Caution: Conventional life insurance is absolutely reliable, but not always an adequate inflation hedge. Variable life can be, and has some guarantees. But, of course guaranteed alternative investment isn’t productive, and non-guaranteed is long-run risky. Further, it takes a lot of self-discipline to maintain and fund adequately a voluntary, discretionary plan over decades of time — ‘Druthers like vacations, new cars, and children’s college bills often win.
Some create a life insurance solution at the beginning. and gradually reduce it over time if and when earmarked investments grow sufficiently to cover the need.
Many of us have excess life insurance no longer needed for family or business purposes. It can become the least painful way to fund all kinds of “final expenses,” including pre-paids, in the estate plan. Policy ownerships and the beneficiaries can become, or can be transferred to, the providers or to trusts, or benefits can be collaterally or absolutely assigned.
By insuring the cost, the client doesn’t have to give up any precious cash. Nor must we sacrifice many years’ (hopefully!) future yields by liquidating investments. And our heirs will remind us that their full inheritance remains intact.
If necessary, policies requiring continuing premiums can be changed to “reduced paid-up” status. Or, payable future premiums still are a lot cheaper than the burden of having to pay out the entire pre-arrangement contract price in cash and in advance, especially if those premiums can be reduced by crediting future dividends to them.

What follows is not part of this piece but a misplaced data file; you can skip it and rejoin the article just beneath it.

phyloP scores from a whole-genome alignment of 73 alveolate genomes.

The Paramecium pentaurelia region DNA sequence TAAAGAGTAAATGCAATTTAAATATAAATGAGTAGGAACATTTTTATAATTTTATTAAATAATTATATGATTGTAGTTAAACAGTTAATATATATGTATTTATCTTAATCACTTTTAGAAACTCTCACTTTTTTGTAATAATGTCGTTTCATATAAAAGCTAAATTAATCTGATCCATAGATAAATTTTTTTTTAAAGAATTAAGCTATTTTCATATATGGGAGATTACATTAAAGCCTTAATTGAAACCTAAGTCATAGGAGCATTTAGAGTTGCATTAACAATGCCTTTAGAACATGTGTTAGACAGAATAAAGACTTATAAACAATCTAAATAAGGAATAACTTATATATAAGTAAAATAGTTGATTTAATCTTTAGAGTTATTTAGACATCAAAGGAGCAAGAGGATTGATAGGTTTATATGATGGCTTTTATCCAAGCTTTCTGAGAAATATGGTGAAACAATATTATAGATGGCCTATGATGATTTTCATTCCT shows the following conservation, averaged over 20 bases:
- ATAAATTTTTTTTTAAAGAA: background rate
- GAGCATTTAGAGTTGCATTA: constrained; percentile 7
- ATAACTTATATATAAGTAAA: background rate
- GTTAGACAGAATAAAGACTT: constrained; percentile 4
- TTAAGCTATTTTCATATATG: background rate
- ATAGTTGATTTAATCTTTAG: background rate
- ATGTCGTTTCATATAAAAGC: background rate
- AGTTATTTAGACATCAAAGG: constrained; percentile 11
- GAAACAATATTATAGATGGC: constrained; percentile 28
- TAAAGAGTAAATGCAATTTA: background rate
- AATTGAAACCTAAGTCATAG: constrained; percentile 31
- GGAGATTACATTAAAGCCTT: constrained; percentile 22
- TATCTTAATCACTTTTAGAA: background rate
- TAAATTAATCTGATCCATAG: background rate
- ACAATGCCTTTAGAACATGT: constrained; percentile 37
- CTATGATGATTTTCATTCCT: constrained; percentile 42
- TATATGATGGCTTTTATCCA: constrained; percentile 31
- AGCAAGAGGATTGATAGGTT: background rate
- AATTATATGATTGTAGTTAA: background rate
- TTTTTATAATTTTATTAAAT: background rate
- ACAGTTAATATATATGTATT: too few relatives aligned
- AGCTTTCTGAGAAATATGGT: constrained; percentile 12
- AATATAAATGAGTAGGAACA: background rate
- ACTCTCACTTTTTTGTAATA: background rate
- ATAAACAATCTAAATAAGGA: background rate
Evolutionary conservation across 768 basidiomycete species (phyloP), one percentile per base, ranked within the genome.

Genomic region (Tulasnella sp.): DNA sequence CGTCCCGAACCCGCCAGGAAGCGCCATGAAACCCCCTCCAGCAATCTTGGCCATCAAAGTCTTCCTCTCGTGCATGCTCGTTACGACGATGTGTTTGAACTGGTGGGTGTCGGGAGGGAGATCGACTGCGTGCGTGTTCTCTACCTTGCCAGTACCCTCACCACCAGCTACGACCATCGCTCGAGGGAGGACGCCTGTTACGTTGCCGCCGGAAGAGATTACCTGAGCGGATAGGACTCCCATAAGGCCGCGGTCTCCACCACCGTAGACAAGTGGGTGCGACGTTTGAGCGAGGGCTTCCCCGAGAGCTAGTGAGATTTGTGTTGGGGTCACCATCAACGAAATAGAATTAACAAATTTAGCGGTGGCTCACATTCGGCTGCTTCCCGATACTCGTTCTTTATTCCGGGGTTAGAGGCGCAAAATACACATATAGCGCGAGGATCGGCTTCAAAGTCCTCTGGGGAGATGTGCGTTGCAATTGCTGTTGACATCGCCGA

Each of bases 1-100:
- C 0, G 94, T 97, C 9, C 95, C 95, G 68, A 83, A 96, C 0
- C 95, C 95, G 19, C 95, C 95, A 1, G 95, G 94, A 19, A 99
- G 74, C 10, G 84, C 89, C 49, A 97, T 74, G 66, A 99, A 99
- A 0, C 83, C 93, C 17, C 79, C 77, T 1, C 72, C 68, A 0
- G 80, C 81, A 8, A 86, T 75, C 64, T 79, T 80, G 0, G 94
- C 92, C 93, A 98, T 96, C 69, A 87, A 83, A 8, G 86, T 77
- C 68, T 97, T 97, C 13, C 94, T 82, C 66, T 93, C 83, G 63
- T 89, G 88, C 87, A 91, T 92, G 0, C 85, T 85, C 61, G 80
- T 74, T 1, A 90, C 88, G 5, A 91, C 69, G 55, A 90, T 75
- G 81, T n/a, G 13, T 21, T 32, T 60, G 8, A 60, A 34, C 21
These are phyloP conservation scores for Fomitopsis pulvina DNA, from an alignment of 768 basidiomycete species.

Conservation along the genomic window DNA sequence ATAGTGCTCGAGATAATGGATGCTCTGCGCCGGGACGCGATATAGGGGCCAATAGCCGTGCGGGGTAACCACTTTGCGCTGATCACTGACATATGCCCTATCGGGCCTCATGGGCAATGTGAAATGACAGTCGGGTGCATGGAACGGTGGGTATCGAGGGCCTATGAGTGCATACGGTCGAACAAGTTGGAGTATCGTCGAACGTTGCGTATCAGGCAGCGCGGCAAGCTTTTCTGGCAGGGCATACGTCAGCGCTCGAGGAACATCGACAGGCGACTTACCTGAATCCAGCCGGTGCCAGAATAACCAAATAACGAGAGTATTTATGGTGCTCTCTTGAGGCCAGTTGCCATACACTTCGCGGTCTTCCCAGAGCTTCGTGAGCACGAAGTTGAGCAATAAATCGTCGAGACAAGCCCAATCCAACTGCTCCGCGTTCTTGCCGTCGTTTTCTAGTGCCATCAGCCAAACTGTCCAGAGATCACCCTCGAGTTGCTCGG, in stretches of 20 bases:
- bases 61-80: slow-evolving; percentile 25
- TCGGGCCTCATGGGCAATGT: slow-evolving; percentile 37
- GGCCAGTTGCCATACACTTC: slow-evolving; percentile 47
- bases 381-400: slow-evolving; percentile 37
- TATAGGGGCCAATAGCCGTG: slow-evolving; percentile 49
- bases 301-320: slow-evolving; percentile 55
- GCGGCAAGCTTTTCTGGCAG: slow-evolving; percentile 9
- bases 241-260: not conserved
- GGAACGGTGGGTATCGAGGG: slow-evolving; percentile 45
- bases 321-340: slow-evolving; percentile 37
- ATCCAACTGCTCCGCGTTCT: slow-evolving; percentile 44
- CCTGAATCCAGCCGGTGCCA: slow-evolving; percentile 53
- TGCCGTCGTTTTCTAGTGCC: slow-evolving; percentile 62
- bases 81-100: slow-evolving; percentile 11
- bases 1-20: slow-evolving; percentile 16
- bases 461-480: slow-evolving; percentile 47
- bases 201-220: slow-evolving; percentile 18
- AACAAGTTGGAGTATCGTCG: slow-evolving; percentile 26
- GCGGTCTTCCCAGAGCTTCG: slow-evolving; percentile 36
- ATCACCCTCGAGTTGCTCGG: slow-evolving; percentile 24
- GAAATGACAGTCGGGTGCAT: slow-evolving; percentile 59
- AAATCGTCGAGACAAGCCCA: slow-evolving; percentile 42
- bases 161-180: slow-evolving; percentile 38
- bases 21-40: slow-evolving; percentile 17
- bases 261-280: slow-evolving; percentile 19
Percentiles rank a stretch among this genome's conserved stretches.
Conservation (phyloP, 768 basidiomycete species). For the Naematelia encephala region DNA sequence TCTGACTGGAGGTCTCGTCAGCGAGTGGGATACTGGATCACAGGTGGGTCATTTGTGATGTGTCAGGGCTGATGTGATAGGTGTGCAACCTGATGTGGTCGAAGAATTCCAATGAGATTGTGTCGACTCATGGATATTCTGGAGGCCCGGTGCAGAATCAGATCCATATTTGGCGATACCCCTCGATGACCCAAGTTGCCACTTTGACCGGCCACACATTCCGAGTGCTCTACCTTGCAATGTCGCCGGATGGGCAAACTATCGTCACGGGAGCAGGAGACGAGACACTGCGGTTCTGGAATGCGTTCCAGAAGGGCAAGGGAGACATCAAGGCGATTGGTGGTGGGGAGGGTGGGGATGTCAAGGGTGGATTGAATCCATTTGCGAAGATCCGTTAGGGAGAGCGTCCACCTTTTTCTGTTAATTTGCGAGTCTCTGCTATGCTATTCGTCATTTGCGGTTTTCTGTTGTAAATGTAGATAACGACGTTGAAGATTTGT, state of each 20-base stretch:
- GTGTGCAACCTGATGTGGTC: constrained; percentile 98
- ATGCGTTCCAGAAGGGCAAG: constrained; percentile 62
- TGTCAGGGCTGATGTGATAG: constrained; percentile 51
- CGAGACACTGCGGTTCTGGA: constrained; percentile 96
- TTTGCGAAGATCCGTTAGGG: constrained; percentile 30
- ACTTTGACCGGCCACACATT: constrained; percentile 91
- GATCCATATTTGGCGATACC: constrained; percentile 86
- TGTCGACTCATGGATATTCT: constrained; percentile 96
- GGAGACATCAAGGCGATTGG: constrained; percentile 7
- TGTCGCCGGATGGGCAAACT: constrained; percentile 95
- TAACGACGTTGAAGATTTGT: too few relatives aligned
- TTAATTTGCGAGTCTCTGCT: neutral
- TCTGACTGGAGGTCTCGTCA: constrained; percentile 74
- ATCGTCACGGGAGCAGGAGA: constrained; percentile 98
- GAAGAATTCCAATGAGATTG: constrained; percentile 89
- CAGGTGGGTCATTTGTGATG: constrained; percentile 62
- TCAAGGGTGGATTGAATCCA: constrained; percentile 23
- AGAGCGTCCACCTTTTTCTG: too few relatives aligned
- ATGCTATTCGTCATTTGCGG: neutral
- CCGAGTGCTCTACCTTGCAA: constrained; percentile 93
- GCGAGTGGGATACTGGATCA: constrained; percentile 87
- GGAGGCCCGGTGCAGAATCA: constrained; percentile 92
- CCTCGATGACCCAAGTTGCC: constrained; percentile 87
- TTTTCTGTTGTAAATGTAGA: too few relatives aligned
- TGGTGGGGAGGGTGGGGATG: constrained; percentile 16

Three more ideas:
Would the folks at the funeral or memorial service be inspired by the person’s favorite verses and musical pieces, and by excerpts from the memoirs and ethical will?
Children grieve too, and they struggle with the burdens of groping to understand death and trying to express their feelings. A marvelous free children’s help kit is yours at www.sesamestreet.org/grief.
We can be uninhibited with funeral directors. They’ve metamorphosed into compassionate, smiling humans, just like us.
Now, after all this, let’s close upbeat: Grandpa would exclaim; “L’chaim! To life!”
Gary Newman is an actively retired life underwriter and practitioner of related family and small business financial security disciplines. He holds degrees from the Wharton School of Finance at the University of Pennsylvania and the American College of Life Underwriters, and is an emeritus member of the Washington, D.C. Estate Planning Council and several other professional societies. You can reach him at email@example.com.